Partnering to Improve Mentorship Capacity for Ugandan Reproductive Health Researchers: Program Description and Evaluation

Article Authors: Julie M Buser, Ella August, Faelan E Jacobson-Davies, Felix Bongomin, Edward Kumakech, Rachel Gray, Pebalo Francis Pebolo, Anna Grace Auma, Tamrat Endale, Yolanda R Smith


Mentorship is essential to health researchers in achieving their full potential and advancing public health. In most low-resource settings, there is a paucity of training on how to be a successful mentor. The Center for International Reproductive Health Training at the University of Michigan conducted and evaluated a workshop at two universities in Uganda for mentors of new reproductive health research grant awardees. The program aimed to strengthen mentors’ mentorship skills and to identify ways to foster institutional support for mentoring. Mentors rated their post-training skills using a 5-point Likert scale (not skilled to extremely skilled) immediately and 3 months after the training. Ten of 19 mentors who participated in the training completed the evaluation. The majority were 41 to 50 years old, male, midcareer faculty. Immediately after the training, mentors rated themselves (mean ± SD) highest in knowledge of research ethics (4.4 ± 0.5), fostering independence in mentees (4.3 ± 0.9), and understanding the benefits of mentoring (3.9 ± 1.1). Mentors felt least confident in fostering institutional change to support mentorship (3.3 ± 0.8), communication (3.5 ± 0.5), and overcoming adversity (3.5 ± 0.8). The two most important things the mentors learned were how to appreciate and manage diversity and how they can benefit from mentorship. Barriers to mentoring that persisted after the program ended included lack of time and institutional resources. Enhancing mentorship training opportunities will foster a generation of scientists who are more supported, skilled, and productive in research, leading to better reproductive and public health outcomes in their communities.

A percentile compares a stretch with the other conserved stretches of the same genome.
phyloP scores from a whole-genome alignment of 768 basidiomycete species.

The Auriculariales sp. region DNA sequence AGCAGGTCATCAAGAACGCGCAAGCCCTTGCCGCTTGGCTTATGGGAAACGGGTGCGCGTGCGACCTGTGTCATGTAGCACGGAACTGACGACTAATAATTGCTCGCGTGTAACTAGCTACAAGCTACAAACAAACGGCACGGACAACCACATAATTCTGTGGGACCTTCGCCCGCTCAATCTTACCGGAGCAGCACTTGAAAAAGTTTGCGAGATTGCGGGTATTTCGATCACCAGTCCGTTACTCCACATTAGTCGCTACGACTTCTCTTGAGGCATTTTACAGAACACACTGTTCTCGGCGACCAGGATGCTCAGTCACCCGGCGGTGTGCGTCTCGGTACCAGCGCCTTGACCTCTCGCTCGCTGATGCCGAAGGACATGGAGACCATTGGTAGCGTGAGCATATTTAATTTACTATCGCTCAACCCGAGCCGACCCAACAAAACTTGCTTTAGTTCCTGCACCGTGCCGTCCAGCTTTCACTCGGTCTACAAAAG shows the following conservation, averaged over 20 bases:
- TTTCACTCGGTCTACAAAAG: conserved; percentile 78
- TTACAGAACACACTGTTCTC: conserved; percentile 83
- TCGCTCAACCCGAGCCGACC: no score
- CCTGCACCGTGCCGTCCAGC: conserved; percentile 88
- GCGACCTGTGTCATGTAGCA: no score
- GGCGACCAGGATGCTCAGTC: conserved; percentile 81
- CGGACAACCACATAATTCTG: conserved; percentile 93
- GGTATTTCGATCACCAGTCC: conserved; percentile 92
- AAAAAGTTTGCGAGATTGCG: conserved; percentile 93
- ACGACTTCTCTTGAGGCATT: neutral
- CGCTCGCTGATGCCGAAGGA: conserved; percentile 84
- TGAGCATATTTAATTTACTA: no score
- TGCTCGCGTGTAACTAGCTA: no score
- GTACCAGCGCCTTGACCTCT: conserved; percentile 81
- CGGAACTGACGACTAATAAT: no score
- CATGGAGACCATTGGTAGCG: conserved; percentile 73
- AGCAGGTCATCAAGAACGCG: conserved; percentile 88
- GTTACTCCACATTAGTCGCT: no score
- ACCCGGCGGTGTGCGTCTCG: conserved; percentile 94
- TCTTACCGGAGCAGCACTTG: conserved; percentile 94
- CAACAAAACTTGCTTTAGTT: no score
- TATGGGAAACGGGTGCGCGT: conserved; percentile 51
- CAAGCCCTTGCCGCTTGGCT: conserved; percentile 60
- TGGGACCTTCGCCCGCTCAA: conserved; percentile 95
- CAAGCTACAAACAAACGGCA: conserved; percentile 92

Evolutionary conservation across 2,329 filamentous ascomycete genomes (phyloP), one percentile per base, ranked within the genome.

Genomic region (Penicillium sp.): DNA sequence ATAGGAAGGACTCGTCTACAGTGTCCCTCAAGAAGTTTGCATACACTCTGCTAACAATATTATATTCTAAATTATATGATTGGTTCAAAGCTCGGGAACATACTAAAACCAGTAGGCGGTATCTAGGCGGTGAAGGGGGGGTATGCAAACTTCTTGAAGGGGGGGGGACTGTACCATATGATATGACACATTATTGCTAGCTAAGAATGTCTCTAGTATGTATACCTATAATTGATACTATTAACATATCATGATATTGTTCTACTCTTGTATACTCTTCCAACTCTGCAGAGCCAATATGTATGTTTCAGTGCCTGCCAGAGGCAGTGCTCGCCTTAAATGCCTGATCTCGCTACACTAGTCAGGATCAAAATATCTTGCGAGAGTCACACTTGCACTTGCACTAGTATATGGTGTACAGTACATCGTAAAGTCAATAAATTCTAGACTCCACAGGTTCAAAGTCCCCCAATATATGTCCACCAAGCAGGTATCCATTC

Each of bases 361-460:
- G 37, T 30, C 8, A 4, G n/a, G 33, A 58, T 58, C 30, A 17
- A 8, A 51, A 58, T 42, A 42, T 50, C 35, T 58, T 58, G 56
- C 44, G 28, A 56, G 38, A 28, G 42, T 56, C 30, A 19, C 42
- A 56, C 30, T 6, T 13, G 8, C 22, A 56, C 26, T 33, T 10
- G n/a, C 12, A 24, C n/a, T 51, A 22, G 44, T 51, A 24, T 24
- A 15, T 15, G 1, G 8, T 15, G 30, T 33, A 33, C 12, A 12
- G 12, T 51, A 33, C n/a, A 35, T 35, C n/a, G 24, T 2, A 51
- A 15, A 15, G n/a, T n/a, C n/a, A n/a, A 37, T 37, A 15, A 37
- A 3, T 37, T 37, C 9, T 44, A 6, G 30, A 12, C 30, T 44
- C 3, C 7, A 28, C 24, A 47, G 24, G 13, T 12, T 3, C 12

Bibliographical metadata

Journal The American Journal of Tropical Medicine and Hygiene
Volume 110
Issue No. 1
Pages 188-193
ISSN Print: 0002-9637 Online: 1476-1645
Related Faculties/Schools

1 Center for International Reproductive Health Training, University of Michigan, Ann Arbor, Michigan.
2 Department of Epidemiology, University of Michigan School of Public Health, PREPSS (Pre-Publication Support Service), Ann Arbor, Michigan.
3 Department of Obstetrics and Gynecology, University of Michigan, Ann Arbor, Michigan.
4 Department of Medical Microbiology and Immunology, Faculty of Medicine, Gulu University, Gulu, Uganda.
5 Department of Nursing and Midwifery, Lira University, Lira, Uganda.
6 Department of Reproductive Health, Faculty of Medicine, Gulu University, Gulu, Uganda.